“Media bias” has been an issue since the 1960s and before, as various social movements have claimed — and often shown — how the mainstream media selectively reinforce an establishment view of the world. That bias had to do with who our enemies are (in the 1950s and 1960s, Communists; today, ISIS), whose voices were important enough to be heard (generally, experts who are White, male academics or businessmen) and what issues were never to be talked about (such as White privilege, sexism or the merits of socialism versus capitalism).
“Skewed,” however, isn’t about this sort of media bias. Journalism professor Larry Atkins is concerned, with perhaps some reason, about the fact that a majority of people in this country — both young and old — get their news from social media and/or talk radio, news sources that tend to give a biased view of the world from either a “conservative” or “liberal” viewpoint. As Atkins points out, there are dangers in creating an echo chamber by paying attention only to news sites that reinforce one’s own worldview. He tries to distinguish between “objective” media that report the facts (as they see them) and media that attempt to entertain while they reinforce a particular ideological stance. Atkins sees the move away from mainstream news sources as a major factor in the increasing political polarization of the country.
Atkins’ approach to bias, which essentially is to recommend paying more attention to “centrist” news sources, ignores the question of establishment bias. He doesn’t seem aware, for example, that “objective” sources such as NPR or The New York Times have been shown to have their own bias in the kinds of “experts” they choose to interview — for example, tending to choose business representatives over labor representatives in commenting on economic policy, or choosing pro-war over anti-war commentators in discussing intervention in the Middle East.
To Atkins, “bias” has to do with how far a media source strays from the old consensus. For example, he writes: “Reporters’ own race, ethnicity, and sexual orientation can influence their opinions and potentially inject bias into their reporting.” As examples, he names reporters who are Latino, African-American, or lesbian, as well as mentioning anti-abortion Christian reporters. So non-Christian, White, male or heterosexual biases are invisible to him.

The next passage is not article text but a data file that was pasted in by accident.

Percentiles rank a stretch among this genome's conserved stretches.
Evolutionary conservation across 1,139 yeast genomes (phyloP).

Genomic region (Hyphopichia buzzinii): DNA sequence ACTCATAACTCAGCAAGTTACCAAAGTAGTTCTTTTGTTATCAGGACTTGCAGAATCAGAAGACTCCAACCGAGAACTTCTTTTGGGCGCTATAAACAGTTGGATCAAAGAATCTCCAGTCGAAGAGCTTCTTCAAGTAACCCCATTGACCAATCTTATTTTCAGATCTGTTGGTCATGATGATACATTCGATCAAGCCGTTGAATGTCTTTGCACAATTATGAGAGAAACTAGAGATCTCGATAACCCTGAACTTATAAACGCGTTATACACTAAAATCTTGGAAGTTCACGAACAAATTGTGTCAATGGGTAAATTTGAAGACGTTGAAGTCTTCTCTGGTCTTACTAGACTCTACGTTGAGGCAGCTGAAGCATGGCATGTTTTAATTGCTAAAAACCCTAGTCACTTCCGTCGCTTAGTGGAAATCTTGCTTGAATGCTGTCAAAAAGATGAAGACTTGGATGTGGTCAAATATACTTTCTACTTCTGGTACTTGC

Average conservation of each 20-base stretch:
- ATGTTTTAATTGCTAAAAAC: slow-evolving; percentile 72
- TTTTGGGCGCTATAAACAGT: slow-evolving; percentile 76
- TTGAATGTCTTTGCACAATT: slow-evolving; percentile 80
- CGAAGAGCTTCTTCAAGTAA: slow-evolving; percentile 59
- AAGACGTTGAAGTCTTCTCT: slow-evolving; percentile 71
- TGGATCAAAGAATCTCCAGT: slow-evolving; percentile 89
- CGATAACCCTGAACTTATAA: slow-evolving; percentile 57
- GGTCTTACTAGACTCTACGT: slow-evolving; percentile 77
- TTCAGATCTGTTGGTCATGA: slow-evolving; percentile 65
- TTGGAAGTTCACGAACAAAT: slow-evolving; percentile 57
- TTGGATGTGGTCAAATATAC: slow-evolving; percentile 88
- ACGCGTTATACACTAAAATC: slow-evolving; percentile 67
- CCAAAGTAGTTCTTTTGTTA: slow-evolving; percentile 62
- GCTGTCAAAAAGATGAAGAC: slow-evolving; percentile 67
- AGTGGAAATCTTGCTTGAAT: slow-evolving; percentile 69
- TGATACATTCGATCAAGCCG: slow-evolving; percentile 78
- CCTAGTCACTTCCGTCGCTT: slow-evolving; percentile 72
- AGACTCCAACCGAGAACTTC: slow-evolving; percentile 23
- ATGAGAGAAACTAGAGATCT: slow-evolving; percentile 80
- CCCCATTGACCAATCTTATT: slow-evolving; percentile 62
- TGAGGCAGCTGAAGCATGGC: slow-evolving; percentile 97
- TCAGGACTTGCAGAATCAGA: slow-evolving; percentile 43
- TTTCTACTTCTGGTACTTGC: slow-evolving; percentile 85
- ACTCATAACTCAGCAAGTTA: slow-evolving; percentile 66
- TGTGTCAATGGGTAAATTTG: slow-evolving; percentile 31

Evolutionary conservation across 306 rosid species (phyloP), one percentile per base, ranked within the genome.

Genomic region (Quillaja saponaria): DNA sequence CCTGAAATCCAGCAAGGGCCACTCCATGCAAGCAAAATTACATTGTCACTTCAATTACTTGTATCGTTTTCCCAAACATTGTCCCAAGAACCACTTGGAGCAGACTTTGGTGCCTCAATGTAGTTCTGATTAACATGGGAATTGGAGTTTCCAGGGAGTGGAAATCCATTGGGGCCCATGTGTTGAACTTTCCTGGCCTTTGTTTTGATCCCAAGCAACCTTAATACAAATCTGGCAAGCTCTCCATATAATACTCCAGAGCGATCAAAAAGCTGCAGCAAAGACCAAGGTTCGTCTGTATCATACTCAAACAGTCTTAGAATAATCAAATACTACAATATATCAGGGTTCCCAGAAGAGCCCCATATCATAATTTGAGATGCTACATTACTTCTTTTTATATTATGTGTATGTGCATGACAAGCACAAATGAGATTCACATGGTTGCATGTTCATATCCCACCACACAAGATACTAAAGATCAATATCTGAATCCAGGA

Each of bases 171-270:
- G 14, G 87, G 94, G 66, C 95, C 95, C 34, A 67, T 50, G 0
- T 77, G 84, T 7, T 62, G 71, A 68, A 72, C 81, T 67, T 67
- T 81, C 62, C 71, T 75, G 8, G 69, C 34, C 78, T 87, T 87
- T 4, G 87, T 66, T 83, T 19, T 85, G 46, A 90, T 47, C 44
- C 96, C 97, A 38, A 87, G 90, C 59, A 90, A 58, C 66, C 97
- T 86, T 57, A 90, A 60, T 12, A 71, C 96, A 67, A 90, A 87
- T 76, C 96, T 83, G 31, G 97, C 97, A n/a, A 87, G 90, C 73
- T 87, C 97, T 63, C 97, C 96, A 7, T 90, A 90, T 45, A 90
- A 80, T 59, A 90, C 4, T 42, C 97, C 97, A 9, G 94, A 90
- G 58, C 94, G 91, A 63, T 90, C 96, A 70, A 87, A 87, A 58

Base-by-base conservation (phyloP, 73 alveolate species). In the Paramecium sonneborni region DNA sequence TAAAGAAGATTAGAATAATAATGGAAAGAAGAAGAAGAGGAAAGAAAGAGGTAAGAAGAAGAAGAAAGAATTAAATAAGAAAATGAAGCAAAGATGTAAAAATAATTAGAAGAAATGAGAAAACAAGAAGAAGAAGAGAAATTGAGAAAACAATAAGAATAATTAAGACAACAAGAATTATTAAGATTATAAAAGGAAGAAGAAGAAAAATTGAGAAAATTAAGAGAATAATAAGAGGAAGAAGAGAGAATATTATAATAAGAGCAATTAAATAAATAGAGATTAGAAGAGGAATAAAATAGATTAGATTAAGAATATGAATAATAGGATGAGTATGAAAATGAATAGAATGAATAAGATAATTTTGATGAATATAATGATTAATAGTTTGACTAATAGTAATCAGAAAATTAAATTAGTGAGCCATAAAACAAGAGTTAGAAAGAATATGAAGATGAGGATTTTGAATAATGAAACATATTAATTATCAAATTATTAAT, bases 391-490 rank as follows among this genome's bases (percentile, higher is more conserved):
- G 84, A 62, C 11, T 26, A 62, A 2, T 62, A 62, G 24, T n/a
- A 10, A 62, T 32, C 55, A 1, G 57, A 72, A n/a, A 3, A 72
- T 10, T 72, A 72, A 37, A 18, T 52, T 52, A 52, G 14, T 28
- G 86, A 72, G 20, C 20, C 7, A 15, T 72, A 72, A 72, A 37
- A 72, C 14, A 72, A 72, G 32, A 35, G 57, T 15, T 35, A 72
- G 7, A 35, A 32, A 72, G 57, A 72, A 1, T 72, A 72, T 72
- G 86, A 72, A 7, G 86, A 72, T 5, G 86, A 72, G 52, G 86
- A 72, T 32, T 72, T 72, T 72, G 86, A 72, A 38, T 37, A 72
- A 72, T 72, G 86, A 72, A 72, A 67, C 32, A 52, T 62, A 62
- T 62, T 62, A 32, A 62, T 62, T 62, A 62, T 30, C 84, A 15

While the echo-chamber effect Atkins cites is a problem in modern politics, it’s worsened — more on the right, but also on the left and in more centrist media — by a tendency to omit inconvenient truths (such as that “free” trade agreements have consistently cost jobs), report an “accepted version” of events that didn’t really happen (e.g., that there were riots in Seattle during the WTO or chair-throwers during the Nevada Democratic convention) or simply make up stories that fit a political perspective (like the conspiracy theory of climate science). However, a lack of commitment to the truth is not new in media; it’s just gotten more blatant and more accepted by media audiences. Atkins’ way of addressing this problem is to suggest that reporters and media consumers not believe anything unless it’s repeated in a “reliable” source and that they consult fact-checking sites and online verification tools. He does discuss some of these sites, but without any evaluation or ranking of their usefulness.
This lack of evaluation is typical of “Skewed,” large chunks of which are actually strung-together quotes from other authors, sometimes repeating almost the same points, sometimes contradicting each other, but rarely summed up to any kind of insightful conclusion. It’s often hard to tell what Atkins’ opinions are, as if he’s simply “reporting” about what other people think on a topic.
The book suffers from poor editing, as well; for example, a discussion of problems with embedded reporting first surfaces in a chapter on reporters’ bias and then recurs, in almost the same form, in a chapter on how to be a savvy media consumer. Sometimes Atkins will introduce a topic, stray away from it for a few paragraphs, and then return to it as if he’d never gotten sidetracked. The whole book reads as if it had been constructed of cut-and-pasted pieces from other essays, articles and lectures. Atkins also seems to be allergic to any use of bullets, graphic elements, tables or subheads to break up his text into digestible pieces, which is an odd characteristic in somebody who teaches journalism. Long lists that should be in tables or footnotes instead take up narrative paragraphs of half a page or longer.
Rather than a guide, “Skewed” is a textbook-like survey of the history of bias in media and how it functions in the current media landscape. Perhaps its intended purpose is as required reading for students in Atkins’ classes. Given the poor writing and lack of any real insight into the causes of or cures for media bias, that’s likely the main audience for the book.